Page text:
Many individuals deal with financial problems at some time in their lives, and most of these folks are probably familiar with debt collectors. A debt collector is a person whose job is to collect debts on behalf of a business. A debt collector can either be an employee of a business you owe money to, or they could be a 3rd party working for a lender. As you can envision, it’s not an easy job to squeeze money out of people who simply have none. Most people in debt are already pressured about their financial issues, and other people calling them to remind them of this doesn’t always end smoothly. As a result, debt collectors have a lot of negative connotations. There have been many cases of people being harassed by debt collectors so it’s crucial that people who are being contacted by debt collectors understand their rights and effective ways to manage these types of communications.

Learn about Your Legal Rights.

Being aware of what debt collectors can and can’t do is vital in having the capacity to suitably manage any communications you may have with them. Under Australian Consumer Law, a debt collector must not:

Use any physical force or coercion (forcing you to do something).

Hassle or harass you to an unreasonable extent.

Mislead or deceive you (or attempting to do so).

Take advantage of people that are vulnerable, disabled, or have any other similar circumstances affecting them.

Not only do these laws involve a debt collector’s behaviour towards you, but additionally your partner or spouse, family members, or anyone else connected with you. If you end up in a position where a debt collecting is breaking these Laws, make a formal complaint to the Australian Competition and Consumer Commission (ACCC)1.

How And When Debt Collectors Can Contact You.

It’s additionally crucial to recognise how and when debt collectors can contact you. They can do this by telephone, mail, emails, social media sites or by visiting you in person. Whenever you have communications with debt collectors, it’s vital that you keep a record of such communication including the date and time of contact, the methods of contact (letter, email, phone), the debt collector’s name and business name, and what was said during the correspondence. It’s also relevant to note that debt collectors must respect your right to privacy and providing your financial info to another party without your approval is breaking the Law.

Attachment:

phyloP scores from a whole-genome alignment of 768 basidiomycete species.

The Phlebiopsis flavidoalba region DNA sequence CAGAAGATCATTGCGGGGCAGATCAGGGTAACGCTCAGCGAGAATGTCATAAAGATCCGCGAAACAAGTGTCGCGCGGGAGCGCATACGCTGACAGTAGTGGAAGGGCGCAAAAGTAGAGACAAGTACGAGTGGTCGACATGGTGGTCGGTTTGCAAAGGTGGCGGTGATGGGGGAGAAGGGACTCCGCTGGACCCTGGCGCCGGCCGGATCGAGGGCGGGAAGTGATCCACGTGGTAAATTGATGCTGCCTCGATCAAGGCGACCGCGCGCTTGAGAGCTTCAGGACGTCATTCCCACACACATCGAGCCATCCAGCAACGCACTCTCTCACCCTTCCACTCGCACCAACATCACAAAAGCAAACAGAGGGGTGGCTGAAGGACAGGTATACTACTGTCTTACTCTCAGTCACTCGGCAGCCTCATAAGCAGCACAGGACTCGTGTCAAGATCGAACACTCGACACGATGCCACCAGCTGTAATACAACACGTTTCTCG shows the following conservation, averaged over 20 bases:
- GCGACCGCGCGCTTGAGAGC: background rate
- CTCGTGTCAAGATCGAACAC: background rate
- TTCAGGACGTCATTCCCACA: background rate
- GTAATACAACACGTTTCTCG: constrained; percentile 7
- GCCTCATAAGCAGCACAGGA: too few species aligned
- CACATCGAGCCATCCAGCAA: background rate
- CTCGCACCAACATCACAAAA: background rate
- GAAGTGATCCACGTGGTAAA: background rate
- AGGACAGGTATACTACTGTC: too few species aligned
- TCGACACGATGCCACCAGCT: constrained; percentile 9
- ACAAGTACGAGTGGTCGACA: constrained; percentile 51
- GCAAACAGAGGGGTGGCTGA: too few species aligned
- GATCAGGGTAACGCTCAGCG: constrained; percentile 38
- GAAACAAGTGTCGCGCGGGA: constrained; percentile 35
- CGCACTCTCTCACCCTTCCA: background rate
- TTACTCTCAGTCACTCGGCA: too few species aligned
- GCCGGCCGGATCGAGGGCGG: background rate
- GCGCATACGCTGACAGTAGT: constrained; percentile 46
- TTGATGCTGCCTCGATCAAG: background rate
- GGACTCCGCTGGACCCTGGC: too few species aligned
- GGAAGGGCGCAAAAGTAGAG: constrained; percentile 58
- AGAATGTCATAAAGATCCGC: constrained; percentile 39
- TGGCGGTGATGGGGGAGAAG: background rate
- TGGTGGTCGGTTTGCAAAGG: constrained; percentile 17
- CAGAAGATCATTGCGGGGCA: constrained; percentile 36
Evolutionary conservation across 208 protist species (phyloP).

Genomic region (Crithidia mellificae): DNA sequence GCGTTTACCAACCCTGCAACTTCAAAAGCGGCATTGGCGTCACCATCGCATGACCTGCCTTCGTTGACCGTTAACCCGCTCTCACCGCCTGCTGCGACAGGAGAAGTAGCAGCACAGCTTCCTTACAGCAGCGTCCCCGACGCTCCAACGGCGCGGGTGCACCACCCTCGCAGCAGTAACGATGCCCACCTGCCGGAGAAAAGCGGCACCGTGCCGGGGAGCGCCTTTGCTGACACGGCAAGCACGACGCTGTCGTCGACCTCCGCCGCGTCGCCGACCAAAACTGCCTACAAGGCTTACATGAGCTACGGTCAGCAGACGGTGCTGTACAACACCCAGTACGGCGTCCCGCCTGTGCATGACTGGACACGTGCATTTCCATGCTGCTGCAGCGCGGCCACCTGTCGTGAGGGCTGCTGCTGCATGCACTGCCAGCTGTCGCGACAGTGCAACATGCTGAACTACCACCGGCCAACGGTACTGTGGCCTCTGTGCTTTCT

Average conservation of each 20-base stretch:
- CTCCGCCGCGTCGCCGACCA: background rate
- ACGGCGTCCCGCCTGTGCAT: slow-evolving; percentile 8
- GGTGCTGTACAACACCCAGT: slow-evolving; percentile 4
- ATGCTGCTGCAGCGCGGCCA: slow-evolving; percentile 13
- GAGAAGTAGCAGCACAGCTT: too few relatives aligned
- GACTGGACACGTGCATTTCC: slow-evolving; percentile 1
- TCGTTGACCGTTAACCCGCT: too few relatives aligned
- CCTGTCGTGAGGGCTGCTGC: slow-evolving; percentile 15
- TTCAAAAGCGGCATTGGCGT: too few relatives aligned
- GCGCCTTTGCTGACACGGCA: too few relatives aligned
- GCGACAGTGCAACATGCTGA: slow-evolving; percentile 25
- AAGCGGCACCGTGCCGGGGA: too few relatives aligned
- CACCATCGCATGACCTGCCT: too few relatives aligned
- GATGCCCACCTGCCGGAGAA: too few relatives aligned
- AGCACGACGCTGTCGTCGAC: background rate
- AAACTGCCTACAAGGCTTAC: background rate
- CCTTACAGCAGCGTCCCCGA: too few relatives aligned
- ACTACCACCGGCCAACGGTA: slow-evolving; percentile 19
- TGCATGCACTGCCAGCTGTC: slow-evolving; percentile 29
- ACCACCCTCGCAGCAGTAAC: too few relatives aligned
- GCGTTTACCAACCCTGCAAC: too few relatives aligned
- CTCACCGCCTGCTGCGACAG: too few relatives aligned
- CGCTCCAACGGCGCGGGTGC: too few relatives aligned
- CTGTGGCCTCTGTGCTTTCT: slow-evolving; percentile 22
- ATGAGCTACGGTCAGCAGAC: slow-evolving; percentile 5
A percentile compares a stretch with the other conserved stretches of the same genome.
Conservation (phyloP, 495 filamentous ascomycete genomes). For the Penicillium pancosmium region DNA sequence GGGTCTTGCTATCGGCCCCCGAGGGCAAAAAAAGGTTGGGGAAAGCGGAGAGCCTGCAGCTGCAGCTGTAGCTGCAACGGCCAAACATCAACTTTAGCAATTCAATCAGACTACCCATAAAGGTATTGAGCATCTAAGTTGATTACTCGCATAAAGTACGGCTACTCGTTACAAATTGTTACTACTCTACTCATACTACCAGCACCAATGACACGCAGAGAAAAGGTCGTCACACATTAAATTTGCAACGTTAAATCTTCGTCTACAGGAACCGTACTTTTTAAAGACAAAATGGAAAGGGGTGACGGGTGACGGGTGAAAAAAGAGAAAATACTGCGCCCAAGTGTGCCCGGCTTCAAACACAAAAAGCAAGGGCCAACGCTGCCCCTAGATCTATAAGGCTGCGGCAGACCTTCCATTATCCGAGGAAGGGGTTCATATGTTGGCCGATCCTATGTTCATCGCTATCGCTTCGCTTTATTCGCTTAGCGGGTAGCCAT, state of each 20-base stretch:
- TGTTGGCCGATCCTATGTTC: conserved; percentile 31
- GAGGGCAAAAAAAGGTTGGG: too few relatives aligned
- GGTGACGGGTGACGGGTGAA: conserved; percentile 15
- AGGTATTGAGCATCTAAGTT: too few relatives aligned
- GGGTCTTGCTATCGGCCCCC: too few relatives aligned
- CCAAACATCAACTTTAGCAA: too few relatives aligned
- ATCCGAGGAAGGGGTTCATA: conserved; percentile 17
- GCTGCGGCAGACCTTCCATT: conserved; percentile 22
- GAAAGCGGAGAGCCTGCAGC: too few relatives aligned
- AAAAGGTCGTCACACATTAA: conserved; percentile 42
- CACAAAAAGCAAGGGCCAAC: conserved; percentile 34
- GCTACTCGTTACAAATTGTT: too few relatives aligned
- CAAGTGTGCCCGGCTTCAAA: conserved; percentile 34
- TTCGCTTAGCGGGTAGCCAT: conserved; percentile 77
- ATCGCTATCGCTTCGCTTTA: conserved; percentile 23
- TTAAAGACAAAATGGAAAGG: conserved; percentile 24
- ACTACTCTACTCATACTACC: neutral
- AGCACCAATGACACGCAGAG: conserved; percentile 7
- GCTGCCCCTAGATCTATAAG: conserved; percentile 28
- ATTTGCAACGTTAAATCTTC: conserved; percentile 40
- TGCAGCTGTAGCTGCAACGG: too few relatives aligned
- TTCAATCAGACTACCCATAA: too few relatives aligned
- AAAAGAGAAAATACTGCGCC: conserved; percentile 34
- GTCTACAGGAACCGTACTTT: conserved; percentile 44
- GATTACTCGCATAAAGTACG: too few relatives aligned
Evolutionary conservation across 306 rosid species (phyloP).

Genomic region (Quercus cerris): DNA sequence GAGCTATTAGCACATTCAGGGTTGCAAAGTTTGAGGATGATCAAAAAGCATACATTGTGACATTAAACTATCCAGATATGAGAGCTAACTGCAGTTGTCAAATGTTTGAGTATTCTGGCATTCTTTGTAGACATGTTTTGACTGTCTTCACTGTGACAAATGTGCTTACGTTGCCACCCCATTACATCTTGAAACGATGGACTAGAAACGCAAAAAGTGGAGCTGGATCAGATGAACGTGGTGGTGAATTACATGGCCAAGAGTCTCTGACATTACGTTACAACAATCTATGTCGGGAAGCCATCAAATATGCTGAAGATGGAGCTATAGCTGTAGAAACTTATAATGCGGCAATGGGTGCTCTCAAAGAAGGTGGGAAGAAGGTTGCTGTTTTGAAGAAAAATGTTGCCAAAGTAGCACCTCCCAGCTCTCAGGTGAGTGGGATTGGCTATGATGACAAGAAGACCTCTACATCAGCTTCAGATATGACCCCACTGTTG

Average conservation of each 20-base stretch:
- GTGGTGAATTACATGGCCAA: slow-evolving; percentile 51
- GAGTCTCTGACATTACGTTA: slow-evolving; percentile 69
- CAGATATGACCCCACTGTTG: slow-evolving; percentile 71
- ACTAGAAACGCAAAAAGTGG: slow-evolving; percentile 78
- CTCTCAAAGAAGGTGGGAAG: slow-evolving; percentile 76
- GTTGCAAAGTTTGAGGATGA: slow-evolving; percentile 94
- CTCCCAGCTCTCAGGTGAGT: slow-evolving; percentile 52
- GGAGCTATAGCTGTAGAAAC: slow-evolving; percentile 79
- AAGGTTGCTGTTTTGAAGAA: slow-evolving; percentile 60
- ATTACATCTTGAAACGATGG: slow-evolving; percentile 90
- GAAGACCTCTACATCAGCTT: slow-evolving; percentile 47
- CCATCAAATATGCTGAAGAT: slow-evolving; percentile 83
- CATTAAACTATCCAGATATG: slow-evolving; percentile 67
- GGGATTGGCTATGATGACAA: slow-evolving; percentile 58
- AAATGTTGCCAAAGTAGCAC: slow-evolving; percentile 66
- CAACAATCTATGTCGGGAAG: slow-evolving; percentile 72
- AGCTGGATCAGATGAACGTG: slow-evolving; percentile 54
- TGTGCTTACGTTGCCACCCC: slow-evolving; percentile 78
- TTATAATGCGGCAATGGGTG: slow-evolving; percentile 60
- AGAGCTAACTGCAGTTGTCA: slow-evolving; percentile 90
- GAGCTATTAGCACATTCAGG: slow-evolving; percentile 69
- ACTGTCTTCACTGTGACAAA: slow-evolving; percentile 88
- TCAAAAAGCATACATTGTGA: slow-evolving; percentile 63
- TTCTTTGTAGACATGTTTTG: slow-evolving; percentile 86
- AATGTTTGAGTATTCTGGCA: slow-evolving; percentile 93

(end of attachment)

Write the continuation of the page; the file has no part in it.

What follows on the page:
The Australian Consumer Law also stipulates that:

Debt collectors can only make up to three telephone calls or letters each week (or 10 monthly).

Debt collectors can only phone you between 7:30 am and 9pm on weekdays and 9am to 9pm on weekends.

Debt collectors can only make face-to-face contact between 9am and 9pm on weekdays and weekends, once a month, and can only visit you if you haven’t addressed any of their previous attempts at communication.

There is to be no contact from debt collectors on national public holidays.

Debt collectors must be reasonably sure that if they contact you electronically (social media or email), that your account is not shared with another person and their communication can not be seen by anyone but you.

If you do agree to meet a debt collector face to face, any threats of assault or violence should be reported to the police immediately.

Know What Options You Have.

A debt collector’s job is not to be friendly and give you a range of debt relief alternatives. Their task is to persuade you to repay as much of your debt as possible, as fast as possible. So, the best thing to do is to have an understanding of what your debt relief alternatives are. You can perform some research online to see what options you have or you could seek professional debt management advice (most companies will offer free advice in the beginning). Once you understand what options you have, you’ll be more comfortable in resolving debt collector’s threats or demands, or any other collection tactics. If you don’t understand what your options are, it makes the job of the debt collector much simpler by having the chance to control the interaction and advising you of what options you have, whether they’re true or not.

It’s always a challenging situation when you come into contact with debt collectors. Their job is difficult, and they’ll use any way possible for you to repay your debt since the quantity of debt you repay and how fast you repay it determines the commissions that debt collectors receive from creditors. The best way to deal with communications with debt collectors is to recognise your legal rights, when and how they can contact you, document all communications, and knowing what debt relief alternatives you have. If you’re aware of these points, then it will certainly improve your correspondences with debt collectors and hopefully won’t add even more stress to your current financial condition. If you need any advice about what debt relief opportunities you have, reach out to the professionals at Bankruptcy Experts Dandenong on 1300 795 575 or visit their website for more information:



Bankruptcy in Australia – What To Understand about Debt Collection